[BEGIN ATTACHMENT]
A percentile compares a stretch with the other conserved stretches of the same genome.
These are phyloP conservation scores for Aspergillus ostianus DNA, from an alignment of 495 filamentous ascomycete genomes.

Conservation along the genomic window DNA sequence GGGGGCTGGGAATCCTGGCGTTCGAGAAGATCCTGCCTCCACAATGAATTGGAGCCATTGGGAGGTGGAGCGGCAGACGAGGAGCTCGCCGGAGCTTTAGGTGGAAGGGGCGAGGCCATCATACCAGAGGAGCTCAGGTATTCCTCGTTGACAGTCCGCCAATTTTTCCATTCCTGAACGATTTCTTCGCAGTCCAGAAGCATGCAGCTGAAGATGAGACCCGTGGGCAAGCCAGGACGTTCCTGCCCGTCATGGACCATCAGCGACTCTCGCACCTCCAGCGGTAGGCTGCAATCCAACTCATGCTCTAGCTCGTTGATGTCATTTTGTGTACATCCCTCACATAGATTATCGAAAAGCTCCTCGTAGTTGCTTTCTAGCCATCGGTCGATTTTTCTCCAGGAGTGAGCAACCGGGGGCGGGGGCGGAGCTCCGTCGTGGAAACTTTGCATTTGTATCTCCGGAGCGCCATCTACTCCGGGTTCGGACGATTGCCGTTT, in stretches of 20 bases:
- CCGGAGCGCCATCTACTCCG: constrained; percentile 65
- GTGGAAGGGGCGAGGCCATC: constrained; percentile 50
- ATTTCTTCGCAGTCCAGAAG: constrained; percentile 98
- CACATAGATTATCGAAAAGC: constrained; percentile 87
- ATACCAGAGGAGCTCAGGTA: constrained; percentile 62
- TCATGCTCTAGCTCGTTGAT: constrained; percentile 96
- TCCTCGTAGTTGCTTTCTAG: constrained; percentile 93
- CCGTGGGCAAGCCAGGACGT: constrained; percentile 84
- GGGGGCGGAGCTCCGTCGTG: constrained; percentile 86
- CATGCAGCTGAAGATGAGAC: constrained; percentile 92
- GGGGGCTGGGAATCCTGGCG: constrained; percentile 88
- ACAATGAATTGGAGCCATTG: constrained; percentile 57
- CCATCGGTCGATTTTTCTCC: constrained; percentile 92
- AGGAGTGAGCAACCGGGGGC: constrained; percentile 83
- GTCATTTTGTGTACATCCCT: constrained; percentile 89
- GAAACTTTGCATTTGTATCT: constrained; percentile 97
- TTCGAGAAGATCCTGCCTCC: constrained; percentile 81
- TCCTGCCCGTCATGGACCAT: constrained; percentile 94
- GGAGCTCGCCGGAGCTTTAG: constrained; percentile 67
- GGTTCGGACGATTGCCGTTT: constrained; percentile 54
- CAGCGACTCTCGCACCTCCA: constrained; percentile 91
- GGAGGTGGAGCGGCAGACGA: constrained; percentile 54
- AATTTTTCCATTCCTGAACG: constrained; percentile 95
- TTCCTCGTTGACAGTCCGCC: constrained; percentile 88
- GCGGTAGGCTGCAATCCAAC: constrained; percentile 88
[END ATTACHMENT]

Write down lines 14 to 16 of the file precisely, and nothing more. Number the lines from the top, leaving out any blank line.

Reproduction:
- GGGGGCTGGGAATCCTGGCG: constrained; percentile 88
- ACAATGAATTGGAGCCATTG: constrained; percentile 57
- CCATCGGTCGATTTTTCTCC: constrained; percentile 92